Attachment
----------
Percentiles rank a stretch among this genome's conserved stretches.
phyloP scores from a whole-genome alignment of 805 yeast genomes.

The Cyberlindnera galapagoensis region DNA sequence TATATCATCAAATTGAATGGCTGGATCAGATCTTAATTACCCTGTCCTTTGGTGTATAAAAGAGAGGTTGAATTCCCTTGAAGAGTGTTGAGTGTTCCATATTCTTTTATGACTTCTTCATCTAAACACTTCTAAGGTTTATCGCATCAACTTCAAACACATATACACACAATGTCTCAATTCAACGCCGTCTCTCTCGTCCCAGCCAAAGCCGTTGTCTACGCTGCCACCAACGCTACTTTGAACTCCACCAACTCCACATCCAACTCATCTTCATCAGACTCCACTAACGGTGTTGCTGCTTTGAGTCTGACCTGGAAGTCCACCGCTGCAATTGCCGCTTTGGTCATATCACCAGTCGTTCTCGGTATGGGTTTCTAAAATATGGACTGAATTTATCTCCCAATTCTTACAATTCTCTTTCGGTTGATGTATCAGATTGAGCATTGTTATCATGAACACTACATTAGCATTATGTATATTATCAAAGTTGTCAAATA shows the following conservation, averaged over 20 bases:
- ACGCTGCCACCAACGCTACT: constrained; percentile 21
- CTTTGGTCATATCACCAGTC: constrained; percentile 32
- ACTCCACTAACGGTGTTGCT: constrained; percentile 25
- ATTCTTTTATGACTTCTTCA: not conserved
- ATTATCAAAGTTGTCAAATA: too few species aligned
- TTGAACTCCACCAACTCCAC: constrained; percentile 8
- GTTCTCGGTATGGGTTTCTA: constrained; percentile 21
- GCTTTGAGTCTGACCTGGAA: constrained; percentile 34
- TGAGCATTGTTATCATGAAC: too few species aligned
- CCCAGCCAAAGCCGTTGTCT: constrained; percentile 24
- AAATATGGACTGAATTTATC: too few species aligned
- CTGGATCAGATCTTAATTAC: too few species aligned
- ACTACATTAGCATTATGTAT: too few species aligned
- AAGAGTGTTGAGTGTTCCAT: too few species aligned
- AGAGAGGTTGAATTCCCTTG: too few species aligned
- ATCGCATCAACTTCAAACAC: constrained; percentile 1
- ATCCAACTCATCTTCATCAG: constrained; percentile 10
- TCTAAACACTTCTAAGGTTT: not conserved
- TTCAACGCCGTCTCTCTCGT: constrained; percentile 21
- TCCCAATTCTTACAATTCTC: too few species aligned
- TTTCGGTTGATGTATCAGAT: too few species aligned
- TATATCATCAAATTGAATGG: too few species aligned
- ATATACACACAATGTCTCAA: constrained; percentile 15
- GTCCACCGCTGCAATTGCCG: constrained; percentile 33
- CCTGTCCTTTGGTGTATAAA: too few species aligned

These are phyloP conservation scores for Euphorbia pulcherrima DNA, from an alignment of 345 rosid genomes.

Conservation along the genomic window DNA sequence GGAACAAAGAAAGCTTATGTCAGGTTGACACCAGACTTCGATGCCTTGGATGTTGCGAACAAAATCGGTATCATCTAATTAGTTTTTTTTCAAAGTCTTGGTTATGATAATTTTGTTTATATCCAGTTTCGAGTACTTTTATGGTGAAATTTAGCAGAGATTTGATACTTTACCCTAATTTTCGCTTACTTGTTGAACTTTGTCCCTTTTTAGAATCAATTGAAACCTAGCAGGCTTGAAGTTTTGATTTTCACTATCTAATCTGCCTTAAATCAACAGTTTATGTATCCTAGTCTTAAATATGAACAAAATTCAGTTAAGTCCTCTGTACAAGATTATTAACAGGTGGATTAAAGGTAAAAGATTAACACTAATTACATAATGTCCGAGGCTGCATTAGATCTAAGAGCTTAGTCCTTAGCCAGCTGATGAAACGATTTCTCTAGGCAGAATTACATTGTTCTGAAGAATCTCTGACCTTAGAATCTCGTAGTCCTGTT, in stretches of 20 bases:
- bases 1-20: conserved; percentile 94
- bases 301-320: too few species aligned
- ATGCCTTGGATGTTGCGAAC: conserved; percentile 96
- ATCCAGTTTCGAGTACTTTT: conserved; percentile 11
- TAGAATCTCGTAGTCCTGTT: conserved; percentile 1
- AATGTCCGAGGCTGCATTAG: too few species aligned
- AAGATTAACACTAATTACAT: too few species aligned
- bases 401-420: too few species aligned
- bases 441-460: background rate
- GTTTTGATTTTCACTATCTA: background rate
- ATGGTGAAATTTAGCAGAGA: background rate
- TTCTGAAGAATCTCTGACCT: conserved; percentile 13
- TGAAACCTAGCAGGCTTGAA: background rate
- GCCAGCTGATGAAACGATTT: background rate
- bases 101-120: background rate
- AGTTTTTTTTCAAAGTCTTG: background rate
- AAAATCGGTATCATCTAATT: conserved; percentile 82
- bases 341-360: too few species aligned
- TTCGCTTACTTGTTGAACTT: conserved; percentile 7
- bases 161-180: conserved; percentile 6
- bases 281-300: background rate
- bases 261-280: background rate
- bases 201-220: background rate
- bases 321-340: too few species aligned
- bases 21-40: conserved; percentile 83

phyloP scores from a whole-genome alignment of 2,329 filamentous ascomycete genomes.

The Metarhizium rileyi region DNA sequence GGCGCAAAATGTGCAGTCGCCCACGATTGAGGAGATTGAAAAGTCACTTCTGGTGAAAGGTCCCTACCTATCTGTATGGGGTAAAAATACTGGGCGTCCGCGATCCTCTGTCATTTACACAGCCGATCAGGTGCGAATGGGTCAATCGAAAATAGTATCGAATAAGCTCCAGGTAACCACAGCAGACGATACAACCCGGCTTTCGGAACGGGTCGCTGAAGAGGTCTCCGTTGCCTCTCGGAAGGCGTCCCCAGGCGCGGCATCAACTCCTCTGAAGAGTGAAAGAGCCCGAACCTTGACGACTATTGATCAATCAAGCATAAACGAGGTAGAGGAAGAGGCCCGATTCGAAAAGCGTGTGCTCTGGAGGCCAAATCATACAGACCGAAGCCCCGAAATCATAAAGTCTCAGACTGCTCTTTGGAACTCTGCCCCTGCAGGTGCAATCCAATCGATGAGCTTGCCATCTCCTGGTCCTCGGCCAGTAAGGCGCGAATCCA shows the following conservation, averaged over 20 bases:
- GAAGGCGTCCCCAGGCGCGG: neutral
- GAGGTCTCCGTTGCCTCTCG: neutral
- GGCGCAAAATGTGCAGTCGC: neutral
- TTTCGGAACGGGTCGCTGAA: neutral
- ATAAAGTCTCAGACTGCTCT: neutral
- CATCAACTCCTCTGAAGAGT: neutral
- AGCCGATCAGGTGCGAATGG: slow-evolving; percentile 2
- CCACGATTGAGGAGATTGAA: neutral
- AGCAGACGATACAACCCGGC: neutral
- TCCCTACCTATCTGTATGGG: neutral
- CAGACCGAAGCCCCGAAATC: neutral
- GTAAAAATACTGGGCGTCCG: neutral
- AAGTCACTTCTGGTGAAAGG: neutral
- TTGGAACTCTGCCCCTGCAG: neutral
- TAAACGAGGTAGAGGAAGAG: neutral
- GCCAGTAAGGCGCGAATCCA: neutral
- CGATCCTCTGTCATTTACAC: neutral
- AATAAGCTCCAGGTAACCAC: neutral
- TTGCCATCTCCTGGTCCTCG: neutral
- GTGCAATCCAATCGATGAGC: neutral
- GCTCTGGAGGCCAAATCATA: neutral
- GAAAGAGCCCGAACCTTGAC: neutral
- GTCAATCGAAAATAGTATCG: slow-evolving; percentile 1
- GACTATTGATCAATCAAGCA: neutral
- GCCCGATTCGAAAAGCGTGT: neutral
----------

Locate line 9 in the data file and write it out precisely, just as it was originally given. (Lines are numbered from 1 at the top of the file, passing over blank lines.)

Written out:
- TTGAACTCCACCAACTCCAC: constrained; percentile 8